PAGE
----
10 tips for avoiding dog bites

How To Avoid Dog Bites

Avoiding dog bites is not something that people are good at judging by the statistics: more than 4.5 million dog bites occur in the US each year. 20% of the people bitten suffered injuries that needed hospital treatment. And between 2010 and 2012, over 350,000 children between the ages of 1 and 14 suffered dog bites. Children aged between 5 and 9 accounted for 37% of these bites (Source: American Veterinary Medical Association). Figures like these show how important it is to teach your children how to avoid dog bites. It’s important to note, that all dogs can bite and cause injury, regardless of the breed.

How to avoid dog bites

Here’s our top ten tips on how to avoid dog bites:

Tip 1 – Never leave a baby or small child alone with a dog

Not only is it irresponsible to leave a baby or small child alone with a dog, it’s dangerous too. So no matter how gentle you think your dog is or for whatever reason you’re tempted, don’t ever do it.

Tip 2 – Teach your children not to approach strange dogs

When you approach a dog owner with their dog, take care. If you don’t know the owner and/or their dog you shouldn’t allow your children to get too close to the dog. Only let your children be around dogs that you’re sure are well behaved with children. And of course you should also be sure the dog doesn’t have any fear or aggression issues. If in doubt, keep your children away.

Tip 3 – Teach your children never to hug a dog around the neck

Dogs don’t like anyone grabbing them around the neck. This is one of the major causes of dogs biting children, in particular small children, in the face and neck. The best way for your child to greet a dog is for them to stand still and let the dog sniff them. And when the dog starts sniffing, your child shouldn’t pet them on the head. Instead they should pet them under their chin.

Tip 4 – Teach your children never to run away from or chase a dog

If your child runs away from a dog it can trigger the dog’s chase and prey instincts. This can result in the dog chasing and biting your child. So teach them not to run away from dogs. You should also teach your children not to chase dogs too. A dog that is on the run may turn round and start chasing the child instead. The dogĀ  may then become aggressive.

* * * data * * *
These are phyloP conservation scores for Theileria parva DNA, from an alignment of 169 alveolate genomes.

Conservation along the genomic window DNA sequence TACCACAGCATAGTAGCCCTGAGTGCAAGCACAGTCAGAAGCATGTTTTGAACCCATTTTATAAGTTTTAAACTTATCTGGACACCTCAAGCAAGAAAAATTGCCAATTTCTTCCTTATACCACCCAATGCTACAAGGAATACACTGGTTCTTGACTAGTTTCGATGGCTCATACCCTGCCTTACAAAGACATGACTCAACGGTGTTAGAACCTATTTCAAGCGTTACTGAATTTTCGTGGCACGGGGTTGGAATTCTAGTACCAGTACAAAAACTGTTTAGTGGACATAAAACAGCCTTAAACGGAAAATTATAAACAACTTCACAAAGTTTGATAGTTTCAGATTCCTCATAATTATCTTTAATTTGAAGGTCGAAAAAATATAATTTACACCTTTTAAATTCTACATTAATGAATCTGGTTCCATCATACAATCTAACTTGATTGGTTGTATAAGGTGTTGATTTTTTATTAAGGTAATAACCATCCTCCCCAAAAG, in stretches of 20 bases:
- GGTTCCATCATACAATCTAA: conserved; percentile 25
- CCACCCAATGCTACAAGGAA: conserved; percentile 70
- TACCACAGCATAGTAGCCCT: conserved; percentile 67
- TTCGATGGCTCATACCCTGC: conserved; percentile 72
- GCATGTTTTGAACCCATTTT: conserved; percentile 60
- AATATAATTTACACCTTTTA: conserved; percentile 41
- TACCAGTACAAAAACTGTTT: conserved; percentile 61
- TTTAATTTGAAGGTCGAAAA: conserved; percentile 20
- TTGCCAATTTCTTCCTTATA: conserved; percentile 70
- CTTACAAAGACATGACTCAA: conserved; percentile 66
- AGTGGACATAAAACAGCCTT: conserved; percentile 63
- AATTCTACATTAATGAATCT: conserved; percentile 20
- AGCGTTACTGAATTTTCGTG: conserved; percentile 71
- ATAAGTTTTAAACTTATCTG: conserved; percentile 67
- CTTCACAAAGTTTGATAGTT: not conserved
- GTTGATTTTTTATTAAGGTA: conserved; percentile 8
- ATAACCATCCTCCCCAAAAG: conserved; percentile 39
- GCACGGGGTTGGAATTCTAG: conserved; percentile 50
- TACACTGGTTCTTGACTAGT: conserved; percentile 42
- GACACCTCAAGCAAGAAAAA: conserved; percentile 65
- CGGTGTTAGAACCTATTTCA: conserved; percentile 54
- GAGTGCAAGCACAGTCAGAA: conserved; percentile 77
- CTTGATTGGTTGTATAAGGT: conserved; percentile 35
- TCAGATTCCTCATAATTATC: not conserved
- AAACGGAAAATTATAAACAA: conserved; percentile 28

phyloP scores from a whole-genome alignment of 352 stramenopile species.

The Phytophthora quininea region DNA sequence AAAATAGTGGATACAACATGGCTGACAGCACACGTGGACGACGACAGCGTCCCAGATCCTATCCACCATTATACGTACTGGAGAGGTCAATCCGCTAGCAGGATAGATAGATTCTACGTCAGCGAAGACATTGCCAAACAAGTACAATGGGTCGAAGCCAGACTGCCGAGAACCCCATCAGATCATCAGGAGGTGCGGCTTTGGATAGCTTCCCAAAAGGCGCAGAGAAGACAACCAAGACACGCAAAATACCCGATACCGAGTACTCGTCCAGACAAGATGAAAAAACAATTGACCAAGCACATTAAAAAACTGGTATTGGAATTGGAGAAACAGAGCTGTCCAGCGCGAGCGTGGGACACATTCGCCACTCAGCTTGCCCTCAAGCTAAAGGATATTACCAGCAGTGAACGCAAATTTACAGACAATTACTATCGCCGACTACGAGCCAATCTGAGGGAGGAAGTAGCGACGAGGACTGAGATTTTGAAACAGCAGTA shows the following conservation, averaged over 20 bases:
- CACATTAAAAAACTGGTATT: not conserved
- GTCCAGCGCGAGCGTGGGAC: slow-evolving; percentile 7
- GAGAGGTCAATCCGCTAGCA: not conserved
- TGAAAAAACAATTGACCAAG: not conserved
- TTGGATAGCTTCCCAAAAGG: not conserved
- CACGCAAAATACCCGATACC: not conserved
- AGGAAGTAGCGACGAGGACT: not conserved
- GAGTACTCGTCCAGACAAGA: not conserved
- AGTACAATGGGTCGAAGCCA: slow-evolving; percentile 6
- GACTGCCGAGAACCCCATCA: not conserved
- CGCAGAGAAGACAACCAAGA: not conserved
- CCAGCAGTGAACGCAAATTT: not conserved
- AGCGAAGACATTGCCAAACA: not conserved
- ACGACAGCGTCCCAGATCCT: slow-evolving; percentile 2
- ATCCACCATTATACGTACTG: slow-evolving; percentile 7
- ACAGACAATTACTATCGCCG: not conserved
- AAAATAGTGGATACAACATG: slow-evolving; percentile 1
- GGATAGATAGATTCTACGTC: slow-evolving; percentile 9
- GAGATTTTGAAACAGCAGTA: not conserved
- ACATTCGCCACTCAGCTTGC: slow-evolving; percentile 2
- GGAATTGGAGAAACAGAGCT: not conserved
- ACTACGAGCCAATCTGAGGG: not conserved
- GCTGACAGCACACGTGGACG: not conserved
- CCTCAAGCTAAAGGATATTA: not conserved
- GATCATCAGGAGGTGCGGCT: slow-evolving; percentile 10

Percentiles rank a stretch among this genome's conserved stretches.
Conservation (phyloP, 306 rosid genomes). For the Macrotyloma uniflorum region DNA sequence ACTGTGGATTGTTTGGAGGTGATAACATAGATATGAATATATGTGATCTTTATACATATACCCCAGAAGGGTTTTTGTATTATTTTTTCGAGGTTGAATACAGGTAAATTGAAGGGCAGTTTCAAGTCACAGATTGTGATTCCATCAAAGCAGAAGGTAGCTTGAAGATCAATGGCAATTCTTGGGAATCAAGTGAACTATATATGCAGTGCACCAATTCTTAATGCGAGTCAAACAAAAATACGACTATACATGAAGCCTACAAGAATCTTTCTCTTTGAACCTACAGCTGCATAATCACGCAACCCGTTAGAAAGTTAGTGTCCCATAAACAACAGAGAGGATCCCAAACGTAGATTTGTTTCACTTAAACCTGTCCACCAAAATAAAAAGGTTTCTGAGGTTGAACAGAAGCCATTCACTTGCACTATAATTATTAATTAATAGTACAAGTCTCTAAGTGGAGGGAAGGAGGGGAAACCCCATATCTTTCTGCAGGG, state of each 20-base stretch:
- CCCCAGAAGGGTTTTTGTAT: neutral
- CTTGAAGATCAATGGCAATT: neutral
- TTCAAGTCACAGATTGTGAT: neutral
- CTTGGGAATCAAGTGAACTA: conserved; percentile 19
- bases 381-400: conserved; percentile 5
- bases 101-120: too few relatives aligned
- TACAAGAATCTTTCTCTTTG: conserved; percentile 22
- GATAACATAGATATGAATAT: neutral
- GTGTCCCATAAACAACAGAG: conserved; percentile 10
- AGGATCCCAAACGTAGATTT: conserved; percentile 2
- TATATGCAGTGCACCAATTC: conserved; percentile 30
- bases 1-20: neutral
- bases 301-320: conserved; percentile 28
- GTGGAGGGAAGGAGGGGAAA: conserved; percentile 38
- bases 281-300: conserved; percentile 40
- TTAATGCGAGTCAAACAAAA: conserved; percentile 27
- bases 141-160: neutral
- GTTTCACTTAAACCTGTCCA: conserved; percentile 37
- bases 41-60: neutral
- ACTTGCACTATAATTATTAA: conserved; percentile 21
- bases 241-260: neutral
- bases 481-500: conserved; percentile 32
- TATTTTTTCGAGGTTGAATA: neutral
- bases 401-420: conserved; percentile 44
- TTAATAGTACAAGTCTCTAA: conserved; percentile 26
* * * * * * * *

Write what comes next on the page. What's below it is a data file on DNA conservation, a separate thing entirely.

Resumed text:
Tip 5 – Teach your children never to bother a resting or unaware dog

Children should never bother a dog that’s sleeping or resting. The same is true of a dog that’s not paying attention too, for example if the dog’s eating. If your child surprises a dog, they may react with aggression.

Tip 6 – Teach your children to stand still when they meet a strange dog

When your child comes across a strange dog, they should just stand still. They should also avoid staring into the dog’s eyes. The majority of dogs will sniff, bark, growl and investigate and then leave. By standing still your child lessens the perceived threat the dog may be feeling. This increases the chances of the dog leaving them alone.

Tip 7 – Teach your children how to react if attacked by a dog

Your child should know what to do if a dog attacks them. Teach them to curl up into a ball and cover the back of their head and neck with their hands. They should then keep as still as possible. Once again, the majority of dogs will bite and leave. Fighting with a dog or running from a dog will increase it’s aggression. The end result will be a longer, more sustained attack.

Tip 8 – Never tease a dog

Teasing a dog is likely to get a child bitten. It’s never acceptable behavior towards dogs. Teach your children to respect dogs for the beautiful animals they are.

Tip 9 – Squealing and running about triggers a dog’s prey instinct

Jerky movements, high pitched laughs and screams attract dogs. And children of course show these behaviors at times. It’s important they don’t when they’re near a dog though. So teach your child to behave in a calm manner when around dogs.

Tip 10 – Be alert and aware of your surroundings

This applies to both you and your children. You should always be alert and aware of your surroundings. And you should teach your kids to do the same thing too. Keeping your eyes open helps avoid any potential dog bite situations before they happen.

Summary

Dog bites are no laughing matter. You should make sure your children know what to do when confronted with a strange dog. And this also applies to a familiar dog that shows aggression towards them. Teaching them how to avoid dog bites is something you should do from an early age. And as a dog owner, you should also be training your dog not to bite from an early age too.

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